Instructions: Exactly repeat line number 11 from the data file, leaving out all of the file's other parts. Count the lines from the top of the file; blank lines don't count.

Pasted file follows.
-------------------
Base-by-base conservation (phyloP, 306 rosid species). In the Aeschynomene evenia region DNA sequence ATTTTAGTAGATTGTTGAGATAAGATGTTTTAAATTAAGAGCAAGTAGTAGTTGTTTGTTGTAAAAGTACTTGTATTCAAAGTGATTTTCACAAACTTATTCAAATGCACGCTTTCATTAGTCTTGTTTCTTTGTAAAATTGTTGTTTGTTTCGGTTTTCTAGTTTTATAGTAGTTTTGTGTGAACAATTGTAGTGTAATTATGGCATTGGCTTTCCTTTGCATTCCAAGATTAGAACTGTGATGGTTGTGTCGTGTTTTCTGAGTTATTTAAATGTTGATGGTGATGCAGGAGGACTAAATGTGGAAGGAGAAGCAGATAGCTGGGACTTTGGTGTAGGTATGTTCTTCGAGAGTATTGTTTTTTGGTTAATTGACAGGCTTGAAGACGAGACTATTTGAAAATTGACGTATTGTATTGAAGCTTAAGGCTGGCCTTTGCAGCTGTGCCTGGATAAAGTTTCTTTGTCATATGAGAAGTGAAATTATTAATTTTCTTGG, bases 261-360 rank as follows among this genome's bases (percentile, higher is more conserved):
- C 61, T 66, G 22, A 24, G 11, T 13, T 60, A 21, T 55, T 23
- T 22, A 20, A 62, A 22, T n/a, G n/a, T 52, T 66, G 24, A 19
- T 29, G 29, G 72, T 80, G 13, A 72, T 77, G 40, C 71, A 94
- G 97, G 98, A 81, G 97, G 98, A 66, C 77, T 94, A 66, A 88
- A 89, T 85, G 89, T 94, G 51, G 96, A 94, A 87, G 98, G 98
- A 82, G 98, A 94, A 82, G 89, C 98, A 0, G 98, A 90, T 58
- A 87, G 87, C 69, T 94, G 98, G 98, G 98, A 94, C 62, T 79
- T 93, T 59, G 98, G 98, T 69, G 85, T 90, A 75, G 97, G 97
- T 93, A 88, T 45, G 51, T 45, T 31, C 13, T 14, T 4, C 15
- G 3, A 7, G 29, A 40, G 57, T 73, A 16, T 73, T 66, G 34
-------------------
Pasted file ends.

- G 3, A 7, G 29, A 40, G 57, T 73, A 16, T 73, T 66, G 34